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  1. #11
    Join Date
    Aug 2012
    Ontario, Canada
    I don't have any advice for you East93, but I thought it was so interesting to hear your concerns. They pretty much echo my own. My mom is an abusive alcoholic, and so was her mother. I don't have any sisters, just a brother. I do have a great relationship with my mother in law, thank gosh. But I often find myself worrying that I won't be able to have a strong mother-daughter relationship since I am not really sure what it would be like. Ultimately, as long as I don't turn out like my own mother, I figure everything will be fine. I love my son, and I will love my future children. I recognize the mistakes my own mother made and if I can avoid doing the same, then I should have a good chance.
    Anxiously awaiting the arrival of Luther's little brother November 2015!
    Currently loving: Magnus, Tiberius, Gregor, Corvus and Ulric.

  2. #13
    Join Date
    Sep 2012
    Los Angeles
    I don't have a good relationship with my mother. She was a *fantastic* mother to a small kid-- endlessly patient, endlessly supportive, always willing to teach, made numerous sacifices. She was a good mother to a younger adolescent-- firm about boundaries and rules without being authoritarian, very very good about giving lots of space when desired, supportive of intellectual interests.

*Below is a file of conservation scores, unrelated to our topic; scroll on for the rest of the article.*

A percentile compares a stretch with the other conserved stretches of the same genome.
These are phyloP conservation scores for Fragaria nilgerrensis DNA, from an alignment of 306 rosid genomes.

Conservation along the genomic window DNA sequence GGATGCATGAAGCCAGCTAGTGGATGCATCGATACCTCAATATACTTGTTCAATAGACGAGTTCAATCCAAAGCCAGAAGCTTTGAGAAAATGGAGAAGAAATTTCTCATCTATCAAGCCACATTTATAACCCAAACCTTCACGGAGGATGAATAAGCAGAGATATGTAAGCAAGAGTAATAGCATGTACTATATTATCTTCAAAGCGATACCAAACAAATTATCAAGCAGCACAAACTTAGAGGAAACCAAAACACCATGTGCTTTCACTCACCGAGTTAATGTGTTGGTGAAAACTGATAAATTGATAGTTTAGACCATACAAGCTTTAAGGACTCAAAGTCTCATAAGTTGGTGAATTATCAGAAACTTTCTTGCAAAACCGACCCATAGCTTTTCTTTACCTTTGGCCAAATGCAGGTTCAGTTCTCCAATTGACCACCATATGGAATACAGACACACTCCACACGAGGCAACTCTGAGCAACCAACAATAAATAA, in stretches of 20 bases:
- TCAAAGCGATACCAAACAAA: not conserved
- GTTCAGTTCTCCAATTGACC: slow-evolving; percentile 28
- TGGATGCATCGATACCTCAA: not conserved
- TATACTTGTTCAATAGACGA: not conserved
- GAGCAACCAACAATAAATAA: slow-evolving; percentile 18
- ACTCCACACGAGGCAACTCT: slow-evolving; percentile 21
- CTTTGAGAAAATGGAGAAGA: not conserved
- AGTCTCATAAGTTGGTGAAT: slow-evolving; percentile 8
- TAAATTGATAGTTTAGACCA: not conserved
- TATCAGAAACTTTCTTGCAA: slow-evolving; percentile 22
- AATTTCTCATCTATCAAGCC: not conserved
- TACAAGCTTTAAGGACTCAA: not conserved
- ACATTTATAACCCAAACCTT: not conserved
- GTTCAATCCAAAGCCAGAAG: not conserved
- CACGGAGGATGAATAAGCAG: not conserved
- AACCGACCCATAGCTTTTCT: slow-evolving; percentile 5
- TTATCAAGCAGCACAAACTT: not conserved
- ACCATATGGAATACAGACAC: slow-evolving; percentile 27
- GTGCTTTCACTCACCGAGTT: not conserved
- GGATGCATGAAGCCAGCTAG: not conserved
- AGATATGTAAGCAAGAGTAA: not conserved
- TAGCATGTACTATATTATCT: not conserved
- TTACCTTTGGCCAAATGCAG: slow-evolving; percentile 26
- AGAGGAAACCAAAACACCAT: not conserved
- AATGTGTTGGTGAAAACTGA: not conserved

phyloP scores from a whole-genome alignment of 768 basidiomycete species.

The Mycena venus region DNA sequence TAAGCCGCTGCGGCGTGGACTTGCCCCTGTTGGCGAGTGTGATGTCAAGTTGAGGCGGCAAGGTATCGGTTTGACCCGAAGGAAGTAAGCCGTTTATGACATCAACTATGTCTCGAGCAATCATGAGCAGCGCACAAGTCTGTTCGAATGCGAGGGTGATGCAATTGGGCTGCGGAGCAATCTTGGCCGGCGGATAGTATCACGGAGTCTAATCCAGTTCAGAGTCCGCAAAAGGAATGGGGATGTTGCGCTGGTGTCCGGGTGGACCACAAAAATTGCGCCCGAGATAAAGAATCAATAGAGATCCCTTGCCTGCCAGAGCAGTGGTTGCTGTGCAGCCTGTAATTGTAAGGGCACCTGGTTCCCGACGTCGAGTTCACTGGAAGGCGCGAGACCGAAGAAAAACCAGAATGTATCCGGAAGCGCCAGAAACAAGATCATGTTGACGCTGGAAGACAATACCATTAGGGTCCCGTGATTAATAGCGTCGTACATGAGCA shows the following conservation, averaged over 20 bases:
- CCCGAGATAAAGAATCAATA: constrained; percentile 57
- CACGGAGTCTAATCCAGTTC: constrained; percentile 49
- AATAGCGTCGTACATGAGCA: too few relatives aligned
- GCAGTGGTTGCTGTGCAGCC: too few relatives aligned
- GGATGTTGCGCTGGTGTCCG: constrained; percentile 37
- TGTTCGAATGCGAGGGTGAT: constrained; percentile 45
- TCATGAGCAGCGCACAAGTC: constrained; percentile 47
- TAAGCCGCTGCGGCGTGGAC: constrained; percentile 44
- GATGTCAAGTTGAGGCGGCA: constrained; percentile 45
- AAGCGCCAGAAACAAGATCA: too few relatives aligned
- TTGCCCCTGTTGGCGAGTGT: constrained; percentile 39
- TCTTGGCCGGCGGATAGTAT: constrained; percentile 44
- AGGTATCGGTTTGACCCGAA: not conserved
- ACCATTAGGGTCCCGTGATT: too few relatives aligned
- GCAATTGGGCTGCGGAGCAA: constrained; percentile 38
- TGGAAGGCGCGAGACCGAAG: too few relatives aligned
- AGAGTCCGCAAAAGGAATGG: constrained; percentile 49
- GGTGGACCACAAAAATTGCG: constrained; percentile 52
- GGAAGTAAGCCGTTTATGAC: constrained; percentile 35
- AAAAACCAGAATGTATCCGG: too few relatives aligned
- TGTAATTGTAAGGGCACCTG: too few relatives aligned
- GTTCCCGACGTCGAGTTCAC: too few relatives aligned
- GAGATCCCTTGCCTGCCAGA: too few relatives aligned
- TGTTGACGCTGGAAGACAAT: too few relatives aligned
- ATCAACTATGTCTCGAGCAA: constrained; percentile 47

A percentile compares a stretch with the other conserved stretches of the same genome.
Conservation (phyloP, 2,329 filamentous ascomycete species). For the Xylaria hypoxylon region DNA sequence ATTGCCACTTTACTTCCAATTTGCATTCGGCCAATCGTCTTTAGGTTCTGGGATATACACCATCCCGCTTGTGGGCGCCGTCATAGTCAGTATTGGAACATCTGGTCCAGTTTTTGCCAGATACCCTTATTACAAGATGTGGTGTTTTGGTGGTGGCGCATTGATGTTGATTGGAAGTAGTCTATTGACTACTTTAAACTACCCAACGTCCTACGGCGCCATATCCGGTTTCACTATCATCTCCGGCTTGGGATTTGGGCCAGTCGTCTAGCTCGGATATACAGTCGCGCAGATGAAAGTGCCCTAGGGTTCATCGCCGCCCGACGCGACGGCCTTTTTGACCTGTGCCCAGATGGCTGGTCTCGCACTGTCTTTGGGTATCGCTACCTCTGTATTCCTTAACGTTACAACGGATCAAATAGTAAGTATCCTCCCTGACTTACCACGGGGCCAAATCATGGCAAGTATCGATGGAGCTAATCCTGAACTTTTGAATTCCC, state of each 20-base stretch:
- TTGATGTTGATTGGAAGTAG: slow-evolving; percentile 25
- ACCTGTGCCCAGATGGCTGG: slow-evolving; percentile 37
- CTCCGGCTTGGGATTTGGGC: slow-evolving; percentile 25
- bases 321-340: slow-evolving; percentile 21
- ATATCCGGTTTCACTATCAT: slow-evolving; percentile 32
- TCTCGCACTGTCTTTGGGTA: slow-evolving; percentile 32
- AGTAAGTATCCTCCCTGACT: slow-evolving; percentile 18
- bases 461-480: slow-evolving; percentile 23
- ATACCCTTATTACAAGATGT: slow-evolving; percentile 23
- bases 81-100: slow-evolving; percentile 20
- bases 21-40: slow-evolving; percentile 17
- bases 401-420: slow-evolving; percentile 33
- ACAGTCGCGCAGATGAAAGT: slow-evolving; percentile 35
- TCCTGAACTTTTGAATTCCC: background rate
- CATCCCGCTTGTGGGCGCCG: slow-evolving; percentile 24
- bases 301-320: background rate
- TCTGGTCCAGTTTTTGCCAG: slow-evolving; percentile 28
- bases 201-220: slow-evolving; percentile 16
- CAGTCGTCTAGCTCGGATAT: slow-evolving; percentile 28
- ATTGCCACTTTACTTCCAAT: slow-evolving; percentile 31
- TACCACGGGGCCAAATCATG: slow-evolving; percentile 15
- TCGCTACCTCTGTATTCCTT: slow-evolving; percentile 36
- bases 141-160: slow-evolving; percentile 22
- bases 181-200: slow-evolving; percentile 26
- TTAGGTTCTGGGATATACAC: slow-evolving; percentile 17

By late adolescence, things cooled. She's incredibly black & white and cannot tolerate shades of gray, or her carefully-ordered world crumbles. She's very insecure and is quite uncomfortable with someone considering all the facts and reaching different conclusions than she. And she was very uncomfortable when my world expanded rapidly and became much much larger than hers, when I had experiences she could only dream of; earned an MD and suddenly "outranked" her (she is a clinical pharmacist and bases a great deal of her self-worth on her job and the knowledge it carries). We speak once every 3-4 months and I make sure to keep it cordial and banal, because she cannot keep her mouth shut on any "big issue" on which she disagrees with me.

    I think personality type figures deeply into the closeness with which mothers & daughters talk. I have an aunt and female cousin who are carbon copies of each other and speak on the phone 15x daily; they're both dominate-the-room extroverts. I've certainly never envied that; I would find it utterly exhausting. I'm a rather cerebral person who doesn't rely much on the advice of friends or anecdotes when dealing with a problem, nor do I need to have people commiserate with me much-- I like concrete problem-solving. I wish my mother and I were better but I certainly don't wish to have her glued to my cellphone.
    Blade, MD

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  3. #15
    Join Date
    Dec 2011
    Quote Originally Posted by east93 View Post
    That's another huge worry of mine: traumatizing my child. I have a fair number of childhood traumas, and ever since I sat in on a trauma workshop and realised how simple the formula for a traumatic experience is, I've been so worried about causing one for children. Both the ones I work with, and the ones I'll hopefully have someday.